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1 Introductory concepts 2  Market mechanism  3 Elasticities  4 Market structures 5  Market failures  6  Macro economic activity/eco growth  7 Inflation 8  Employment & unemployment  9  External Stability  10  Income distribution 11.Factors affecting economy  12  Fiscal/Budgetary policy  13  Monetary Policy   14 Aggregate Supply Policies  15 The Policy Mix

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Non market activity


ABS measures of production, income and expenditure in the economy rely heavily on surveys and estimates and can never be perfectly accurate.  The inaccuracy of ABS statistics is further compromised by the existence of non-market activity that is impossible or too costly to measure.  


Non market activity refers to any economic activity that is not marketed (i.e. sold for a price). This typically includes numerous activities like home repairs, home gardening, backyard food production, etc.  Indeed, all those activities that are done privately, or at home, that could otherwise be outsourced to another party are examples of 'non-market activity'.  Whilst they do represent examples of 'economic activity' that is taking place in the economy, the ABS will not seek to estimate this activity due to the costs involved.  There are, however, some instances where the ABS will 'impute' a value for inclusion in GDP estimates. This includes government services provided free of charge (where the value is recorded at the cost of providing the service); the estimated 'rental value' of owner occupied dwellings; and the value of farm output consumed on the farm.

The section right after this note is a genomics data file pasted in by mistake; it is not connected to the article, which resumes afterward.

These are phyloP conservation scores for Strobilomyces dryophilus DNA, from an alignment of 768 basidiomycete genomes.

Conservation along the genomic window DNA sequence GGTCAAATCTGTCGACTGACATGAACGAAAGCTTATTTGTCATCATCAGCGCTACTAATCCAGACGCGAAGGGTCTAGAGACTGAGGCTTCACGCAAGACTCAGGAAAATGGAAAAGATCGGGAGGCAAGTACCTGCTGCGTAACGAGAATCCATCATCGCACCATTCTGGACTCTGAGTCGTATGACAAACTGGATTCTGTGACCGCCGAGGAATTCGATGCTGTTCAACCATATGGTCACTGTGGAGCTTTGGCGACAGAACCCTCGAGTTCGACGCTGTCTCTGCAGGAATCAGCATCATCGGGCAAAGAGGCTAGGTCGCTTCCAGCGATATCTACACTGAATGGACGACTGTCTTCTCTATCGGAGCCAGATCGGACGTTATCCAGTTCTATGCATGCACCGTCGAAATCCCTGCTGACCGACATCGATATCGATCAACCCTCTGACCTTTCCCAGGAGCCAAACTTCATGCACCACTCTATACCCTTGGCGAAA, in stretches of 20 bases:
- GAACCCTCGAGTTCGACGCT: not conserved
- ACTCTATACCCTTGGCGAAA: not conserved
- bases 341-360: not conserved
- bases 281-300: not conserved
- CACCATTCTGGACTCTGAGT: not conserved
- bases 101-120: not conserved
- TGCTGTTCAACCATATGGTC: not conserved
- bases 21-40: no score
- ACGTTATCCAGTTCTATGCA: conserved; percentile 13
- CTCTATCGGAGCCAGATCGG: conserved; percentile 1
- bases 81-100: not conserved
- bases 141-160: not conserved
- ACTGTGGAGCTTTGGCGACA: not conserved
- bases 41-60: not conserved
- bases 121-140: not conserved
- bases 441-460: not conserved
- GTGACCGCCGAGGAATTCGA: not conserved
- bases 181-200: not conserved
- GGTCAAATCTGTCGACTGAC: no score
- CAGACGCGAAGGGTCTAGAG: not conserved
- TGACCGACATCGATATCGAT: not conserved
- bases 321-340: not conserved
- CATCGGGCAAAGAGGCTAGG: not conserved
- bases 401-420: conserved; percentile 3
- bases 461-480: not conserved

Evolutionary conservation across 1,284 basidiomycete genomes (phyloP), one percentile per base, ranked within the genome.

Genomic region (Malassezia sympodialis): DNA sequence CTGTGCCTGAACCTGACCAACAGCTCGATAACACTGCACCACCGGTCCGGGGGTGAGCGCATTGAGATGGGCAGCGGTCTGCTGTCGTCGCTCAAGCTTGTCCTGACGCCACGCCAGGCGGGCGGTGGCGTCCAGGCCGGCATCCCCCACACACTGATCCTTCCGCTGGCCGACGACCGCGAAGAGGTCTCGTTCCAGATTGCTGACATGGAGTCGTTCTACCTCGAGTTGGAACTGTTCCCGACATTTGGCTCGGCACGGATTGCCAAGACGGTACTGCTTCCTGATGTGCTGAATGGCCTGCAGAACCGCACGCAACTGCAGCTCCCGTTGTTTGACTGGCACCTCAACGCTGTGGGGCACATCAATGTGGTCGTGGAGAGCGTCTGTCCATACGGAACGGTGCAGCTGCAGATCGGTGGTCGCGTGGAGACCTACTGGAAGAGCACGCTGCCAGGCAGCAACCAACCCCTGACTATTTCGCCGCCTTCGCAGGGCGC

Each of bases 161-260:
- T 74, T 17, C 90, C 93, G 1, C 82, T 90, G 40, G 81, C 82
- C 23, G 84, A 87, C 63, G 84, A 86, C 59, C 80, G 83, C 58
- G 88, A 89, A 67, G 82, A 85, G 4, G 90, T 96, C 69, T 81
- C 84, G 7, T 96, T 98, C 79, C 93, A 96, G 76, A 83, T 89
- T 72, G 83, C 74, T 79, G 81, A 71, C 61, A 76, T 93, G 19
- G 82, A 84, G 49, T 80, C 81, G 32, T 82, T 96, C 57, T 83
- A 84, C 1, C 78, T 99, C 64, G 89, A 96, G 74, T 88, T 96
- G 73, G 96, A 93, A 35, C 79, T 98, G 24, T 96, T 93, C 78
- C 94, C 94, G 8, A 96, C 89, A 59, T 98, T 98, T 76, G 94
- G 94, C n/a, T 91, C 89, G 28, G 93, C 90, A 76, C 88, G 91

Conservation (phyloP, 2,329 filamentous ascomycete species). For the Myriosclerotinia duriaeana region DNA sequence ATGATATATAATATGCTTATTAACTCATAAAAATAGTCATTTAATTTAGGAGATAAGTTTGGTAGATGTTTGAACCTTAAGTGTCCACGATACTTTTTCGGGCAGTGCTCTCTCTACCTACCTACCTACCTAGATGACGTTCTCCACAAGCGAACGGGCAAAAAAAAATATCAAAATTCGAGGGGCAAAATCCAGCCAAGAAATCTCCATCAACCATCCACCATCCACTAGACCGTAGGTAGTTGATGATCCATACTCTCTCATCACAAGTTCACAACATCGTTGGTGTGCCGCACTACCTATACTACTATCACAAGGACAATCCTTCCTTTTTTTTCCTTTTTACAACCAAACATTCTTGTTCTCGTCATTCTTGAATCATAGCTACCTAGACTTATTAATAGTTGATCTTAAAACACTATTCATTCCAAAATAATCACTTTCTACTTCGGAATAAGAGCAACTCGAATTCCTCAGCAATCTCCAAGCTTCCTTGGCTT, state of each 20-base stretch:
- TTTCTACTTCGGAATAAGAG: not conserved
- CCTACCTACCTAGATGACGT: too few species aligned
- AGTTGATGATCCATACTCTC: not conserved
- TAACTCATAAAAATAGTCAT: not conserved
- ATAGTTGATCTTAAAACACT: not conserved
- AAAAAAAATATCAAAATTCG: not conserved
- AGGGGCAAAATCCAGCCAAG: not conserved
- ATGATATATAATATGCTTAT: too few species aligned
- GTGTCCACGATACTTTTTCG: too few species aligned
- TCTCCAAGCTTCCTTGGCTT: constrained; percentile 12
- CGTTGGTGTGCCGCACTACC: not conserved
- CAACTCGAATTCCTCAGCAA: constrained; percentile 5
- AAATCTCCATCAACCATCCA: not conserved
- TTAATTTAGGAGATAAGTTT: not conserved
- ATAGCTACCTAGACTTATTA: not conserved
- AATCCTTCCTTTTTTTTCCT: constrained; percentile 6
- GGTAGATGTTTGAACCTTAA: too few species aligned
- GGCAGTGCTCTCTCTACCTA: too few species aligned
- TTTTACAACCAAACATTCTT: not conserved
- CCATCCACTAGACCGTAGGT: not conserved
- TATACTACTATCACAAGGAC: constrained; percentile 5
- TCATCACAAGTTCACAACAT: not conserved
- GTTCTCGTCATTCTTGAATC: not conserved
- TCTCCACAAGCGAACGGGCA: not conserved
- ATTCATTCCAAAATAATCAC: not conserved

In addition to non-market activity, the ABS cannot accurately measure the extent of economic activity that takes place in the illegal economy (i.e. 'black market').  This includes production of illegal goods and production of goods for 'cash' (the 'cash economy').  In addition, there are other examples of 'marketed activity' that is not included in GDP estimates due to the difficulty attached to the collection of these statistics.  This includes imports that are purchased over the internet and whose value is less than $1,000.  


For all of these reasons, GDP is an underestimate of the true level of economic activity taking place in our economy.





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